I see no contradiction between the verses you cite and a commitment to a welfare state.
2 Thessalonians 3:10: For even when we were with you, we would give you this command: If anyone is not willing to work, let him not eat.
1 Timothy 5:8 But if anyone does not provide for his relatives, and especially for members of his household, he has denied the faith and is worse than an unbeliever.
The welfare state is a safety net for those caught in situations where work is unavailable (NB most of these in the UK were seemingly deliberately generated under Margaret Thatcher's Conservative administration of the 1980s in its desire to wean Britain off heavy manufacturing, which had proven earlier a fertile recruiting ground for the Left) or they are not able to perform it. There are strenuous tests designed to weed out people who'd just prefer not to work, at the combined expense; indeed, our own UK political Right has made a rod for their own back by beefing these up in response to generic well-fed Rightwing concerns about "lazy spongers" - resulting in thousands of people with unsuitable conditions being wrongly declared fit to work (*). To divert for a moment into politics, I fear greatly that our Conservative party is deliberately running these systems down in order to make them appear bad, so that they can sell them off. It's a tactic they've used time and again with other services, and is morally a dreadful wrong in my eyes.
The precept in Thessalonians is sensibly phrased, but that in Timothy rather vexes me in its crudity; it is explicitly phrased in a way designed to make those that cannot work feel bad about themselves, which is distinctly unhelpful.

Leftward parties offer a natural fit in this way with Jesus's instructions here. Rightward parties prefer to leave the responsibility to the individual - hence the increased level of charitable giving among responsible people on the Right. We live in an era in the West in which Rightward parties grow ever more extreme and Overton windows are migrating Rightwards - the naturally sensible thing today in maintaining one's position is for one's party allegiance to apparently migrate Leftwards as one maintains one's position. In different eras, things will be different. I could use my father as an example - born in 1952, the son of some discernible privilege (with ancestry including a couple of 19th century Conservative MPs), his first political instincts in the era of the post-war consensus were to the Right; he was a member of the Young Conservatives, seeing continuity as a virtue as the overarching important point. As our parties have drifted (and sometimes dashed) Rightwards, he hasn't moved, and today finds his views much more closely represented by parties that he would once have seen as a long way Left of him.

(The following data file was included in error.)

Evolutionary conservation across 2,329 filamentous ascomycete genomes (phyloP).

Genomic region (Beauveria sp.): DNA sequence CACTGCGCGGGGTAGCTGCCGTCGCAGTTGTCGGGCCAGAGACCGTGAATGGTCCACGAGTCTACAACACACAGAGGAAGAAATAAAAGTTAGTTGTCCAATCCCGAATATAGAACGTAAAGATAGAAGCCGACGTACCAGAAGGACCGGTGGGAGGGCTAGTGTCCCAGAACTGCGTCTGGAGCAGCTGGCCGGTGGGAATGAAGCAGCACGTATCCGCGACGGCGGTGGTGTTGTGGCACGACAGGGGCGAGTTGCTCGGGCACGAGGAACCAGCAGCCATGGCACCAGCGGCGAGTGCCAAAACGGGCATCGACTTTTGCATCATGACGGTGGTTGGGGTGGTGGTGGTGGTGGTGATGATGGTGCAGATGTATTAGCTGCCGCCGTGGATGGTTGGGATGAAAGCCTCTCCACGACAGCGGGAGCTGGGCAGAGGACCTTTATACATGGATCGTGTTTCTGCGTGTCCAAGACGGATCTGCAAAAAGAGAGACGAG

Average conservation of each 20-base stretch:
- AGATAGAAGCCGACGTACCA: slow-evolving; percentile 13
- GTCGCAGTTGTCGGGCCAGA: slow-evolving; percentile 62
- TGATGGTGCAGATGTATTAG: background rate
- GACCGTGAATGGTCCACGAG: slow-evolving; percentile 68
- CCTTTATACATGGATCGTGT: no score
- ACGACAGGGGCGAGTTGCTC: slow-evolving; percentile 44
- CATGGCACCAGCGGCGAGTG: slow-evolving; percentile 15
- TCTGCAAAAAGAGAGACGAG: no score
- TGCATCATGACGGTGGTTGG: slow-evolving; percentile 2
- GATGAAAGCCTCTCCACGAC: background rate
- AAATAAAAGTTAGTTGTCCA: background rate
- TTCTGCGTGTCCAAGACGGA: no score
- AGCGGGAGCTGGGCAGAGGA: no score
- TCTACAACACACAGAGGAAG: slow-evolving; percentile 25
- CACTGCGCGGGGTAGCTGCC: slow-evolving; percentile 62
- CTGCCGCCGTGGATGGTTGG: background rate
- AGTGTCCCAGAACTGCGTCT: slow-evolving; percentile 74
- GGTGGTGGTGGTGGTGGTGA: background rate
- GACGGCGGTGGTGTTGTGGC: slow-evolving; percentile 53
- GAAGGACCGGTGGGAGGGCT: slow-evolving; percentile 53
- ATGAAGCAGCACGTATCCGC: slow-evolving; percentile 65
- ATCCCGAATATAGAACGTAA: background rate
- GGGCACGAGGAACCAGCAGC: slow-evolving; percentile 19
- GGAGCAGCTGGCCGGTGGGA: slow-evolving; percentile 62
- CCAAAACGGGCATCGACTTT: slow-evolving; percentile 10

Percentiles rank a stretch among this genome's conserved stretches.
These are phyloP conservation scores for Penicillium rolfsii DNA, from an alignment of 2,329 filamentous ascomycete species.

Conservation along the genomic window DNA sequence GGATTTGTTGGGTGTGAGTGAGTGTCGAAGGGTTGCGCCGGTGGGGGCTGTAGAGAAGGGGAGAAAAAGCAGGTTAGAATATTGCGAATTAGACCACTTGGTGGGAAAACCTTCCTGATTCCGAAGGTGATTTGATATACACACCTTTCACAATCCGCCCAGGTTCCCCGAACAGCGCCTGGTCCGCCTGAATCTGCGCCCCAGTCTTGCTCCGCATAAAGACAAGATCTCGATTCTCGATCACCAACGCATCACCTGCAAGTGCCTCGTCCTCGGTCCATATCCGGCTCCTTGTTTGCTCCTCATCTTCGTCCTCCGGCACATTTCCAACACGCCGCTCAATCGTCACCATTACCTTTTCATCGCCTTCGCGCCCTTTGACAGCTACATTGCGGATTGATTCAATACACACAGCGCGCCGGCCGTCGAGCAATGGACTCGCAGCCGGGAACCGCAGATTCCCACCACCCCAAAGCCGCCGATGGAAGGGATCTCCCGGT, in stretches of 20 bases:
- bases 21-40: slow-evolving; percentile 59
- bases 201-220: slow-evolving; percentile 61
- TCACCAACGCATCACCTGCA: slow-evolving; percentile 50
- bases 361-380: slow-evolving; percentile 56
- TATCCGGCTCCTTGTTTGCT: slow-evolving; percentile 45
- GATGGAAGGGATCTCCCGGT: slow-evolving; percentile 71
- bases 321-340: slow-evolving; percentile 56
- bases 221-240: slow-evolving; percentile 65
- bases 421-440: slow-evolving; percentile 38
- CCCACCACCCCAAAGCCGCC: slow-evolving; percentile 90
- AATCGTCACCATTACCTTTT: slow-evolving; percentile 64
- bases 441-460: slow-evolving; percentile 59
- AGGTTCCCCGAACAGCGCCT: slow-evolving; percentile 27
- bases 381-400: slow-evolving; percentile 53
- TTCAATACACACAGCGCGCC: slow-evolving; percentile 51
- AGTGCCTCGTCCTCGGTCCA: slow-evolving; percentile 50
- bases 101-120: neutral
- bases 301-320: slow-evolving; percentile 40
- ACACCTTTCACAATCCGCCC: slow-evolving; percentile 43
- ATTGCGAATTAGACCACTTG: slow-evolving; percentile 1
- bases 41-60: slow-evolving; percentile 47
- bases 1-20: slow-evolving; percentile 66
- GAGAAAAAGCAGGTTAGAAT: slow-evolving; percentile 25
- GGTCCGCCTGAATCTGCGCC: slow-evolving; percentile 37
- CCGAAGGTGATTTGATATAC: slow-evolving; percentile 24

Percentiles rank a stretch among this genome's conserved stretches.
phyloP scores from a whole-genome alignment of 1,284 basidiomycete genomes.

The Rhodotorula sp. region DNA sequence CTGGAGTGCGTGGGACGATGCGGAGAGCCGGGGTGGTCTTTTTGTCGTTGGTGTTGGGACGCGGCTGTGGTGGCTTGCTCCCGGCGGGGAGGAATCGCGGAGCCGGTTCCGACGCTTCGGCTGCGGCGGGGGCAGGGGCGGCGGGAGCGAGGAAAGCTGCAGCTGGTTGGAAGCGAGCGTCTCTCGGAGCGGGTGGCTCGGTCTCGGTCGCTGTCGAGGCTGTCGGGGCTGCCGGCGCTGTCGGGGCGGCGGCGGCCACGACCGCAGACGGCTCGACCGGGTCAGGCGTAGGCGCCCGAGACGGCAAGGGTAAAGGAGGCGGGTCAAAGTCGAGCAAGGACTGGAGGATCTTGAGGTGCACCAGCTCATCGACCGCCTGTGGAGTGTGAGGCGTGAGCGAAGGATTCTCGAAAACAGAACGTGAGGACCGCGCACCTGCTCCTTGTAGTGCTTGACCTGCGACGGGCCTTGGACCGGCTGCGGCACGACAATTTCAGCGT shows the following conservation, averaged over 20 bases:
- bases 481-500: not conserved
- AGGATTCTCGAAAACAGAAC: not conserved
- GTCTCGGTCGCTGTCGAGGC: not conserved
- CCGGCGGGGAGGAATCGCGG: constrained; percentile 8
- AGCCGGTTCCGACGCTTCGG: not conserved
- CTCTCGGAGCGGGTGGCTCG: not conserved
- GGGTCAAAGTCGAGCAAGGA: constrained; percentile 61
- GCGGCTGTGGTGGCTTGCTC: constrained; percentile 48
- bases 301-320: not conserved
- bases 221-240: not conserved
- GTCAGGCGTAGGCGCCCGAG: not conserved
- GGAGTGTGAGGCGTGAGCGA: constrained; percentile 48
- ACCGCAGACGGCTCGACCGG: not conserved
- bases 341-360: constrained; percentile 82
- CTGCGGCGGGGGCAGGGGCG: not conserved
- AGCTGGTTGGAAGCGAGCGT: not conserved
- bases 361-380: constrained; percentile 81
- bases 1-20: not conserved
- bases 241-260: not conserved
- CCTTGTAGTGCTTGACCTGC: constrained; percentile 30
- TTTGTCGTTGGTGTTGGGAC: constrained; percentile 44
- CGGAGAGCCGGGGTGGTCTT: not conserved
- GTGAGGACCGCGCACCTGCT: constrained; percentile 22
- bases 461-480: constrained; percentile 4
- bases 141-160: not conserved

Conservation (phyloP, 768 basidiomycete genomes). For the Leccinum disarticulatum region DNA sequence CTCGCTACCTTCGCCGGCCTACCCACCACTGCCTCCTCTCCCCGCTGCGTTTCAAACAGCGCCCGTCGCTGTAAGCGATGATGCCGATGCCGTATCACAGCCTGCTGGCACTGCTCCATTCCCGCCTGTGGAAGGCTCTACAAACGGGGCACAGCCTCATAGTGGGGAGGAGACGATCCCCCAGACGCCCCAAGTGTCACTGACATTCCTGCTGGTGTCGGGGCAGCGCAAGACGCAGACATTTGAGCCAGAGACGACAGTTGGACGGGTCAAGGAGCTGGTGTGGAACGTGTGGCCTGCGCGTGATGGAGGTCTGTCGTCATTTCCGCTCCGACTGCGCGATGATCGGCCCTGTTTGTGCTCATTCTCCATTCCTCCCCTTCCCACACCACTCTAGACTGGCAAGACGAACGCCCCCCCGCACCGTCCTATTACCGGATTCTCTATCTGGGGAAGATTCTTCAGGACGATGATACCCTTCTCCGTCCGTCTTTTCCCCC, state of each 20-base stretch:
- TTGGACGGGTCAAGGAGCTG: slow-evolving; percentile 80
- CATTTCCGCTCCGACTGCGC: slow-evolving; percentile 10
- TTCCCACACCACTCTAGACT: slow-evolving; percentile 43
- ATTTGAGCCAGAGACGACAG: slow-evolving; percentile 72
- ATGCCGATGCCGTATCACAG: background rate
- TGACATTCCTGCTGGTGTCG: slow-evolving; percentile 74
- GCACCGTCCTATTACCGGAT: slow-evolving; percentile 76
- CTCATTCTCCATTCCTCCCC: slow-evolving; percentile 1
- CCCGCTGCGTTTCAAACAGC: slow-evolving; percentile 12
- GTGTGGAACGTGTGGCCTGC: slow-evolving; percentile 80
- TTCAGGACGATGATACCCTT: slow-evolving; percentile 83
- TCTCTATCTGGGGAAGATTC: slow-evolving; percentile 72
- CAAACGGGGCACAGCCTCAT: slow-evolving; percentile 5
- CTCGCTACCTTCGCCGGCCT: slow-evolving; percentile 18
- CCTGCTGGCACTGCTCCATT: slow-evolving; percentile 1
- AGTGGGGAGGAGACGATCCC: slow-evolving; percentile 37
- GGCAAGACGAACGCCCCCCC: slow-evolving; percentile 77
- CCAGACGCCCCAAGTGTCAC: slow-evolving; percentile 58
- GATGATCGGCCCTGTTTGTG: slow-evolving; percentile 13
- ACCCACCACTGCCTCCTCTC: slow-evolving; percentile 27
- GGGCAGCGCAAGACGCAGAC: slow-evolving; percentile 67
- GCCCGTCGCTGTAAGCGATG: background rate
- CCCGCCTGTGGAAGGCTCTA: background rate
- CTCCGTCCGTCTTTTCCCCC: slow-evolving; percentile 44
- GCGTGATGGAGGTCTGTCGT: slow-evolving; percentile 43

And, speaking of different eras, what is coming? Ever-increasing automation will likely create a never-seen-before situation where large numbers of able people will greatly struggle to locate paid work. I see no help in this era but for there to be a general acceptance that many will need subsidies to exist - else most will be dirt-poor while a handful are exorbitantly wealthy - even more so than the current situation, which is already the least fair in decades. Such is a recipe for even more social instability than things like the election of Trump or Brexit, early warning signs in the process. It is incumbent on our Rightwing people to get over their aversion to welfare, else we are heading back to pre-industrial wealth divisions.

(*) Some examples:
https://www.theguardian.com/society/2015/oct/22/fitness-to-work-assessments-are-brutal-says-daughter-of-man-who-killed-himself
http://www.independent.co.uk/news/uk/home-news/more-than-6m-a-year-taken-away-from-ms-sufferers-since-introduction-of-pip-figures-show-a7920206.html
http://www.inverness-courier.co.uk/News/Benefits-form-did-not-care-about-poor-mental-health-25082017.htm
http://www.bicesteradvertiser.net/news/bicester/15518422.Mum_of_one_calls_for_changes_to_disability_assessment/
https://www.alzheimers.org.uk/news/article/236/response_to_news_on_personal_independent_payments_pip_for_people_with_dementia
These go on and on and on - thousands of them. A toxic Rightwing current of fear that someone somewhere is getting something that they shouldn't for free has blighted the lives of thousands of the UK's most vulnerable people in the last few years.
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« Reply #2889 on: Sep 09, 2017, 08:02AM »

Matthew 6 text

Highlights

 - "The Sermon on the Mount", part 2

Summary

 - Jesus also says:
 - Don't give in order to be seen to give
 - Don't pray in order to be seen to pray
 - Use the "Lord's Prayer" (given here)
 - Look joyful when you fast rather than grimace in order to show that you are fasting
 - Earthly wealth is hollow compared to spiritual riches
 - Don't be anxious about what is coming - today is enough on its own

Questions and Observations

1) Is this the original source for the "Lord's Prayer"?
2) Again, I like the message of this chapter - 'Do things because they are right, not because you want to be seen doing right things'. Substance over style please.
3) And the coda of the chapter is good too - 'don't stress'. A wise chap, Jesus.
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« Reply #2890 on: Sep 10, 2017, 06:28AM »

It's too late now, but it would have been interesting, if a little intensive, to run Matthew, Mark and Luke together.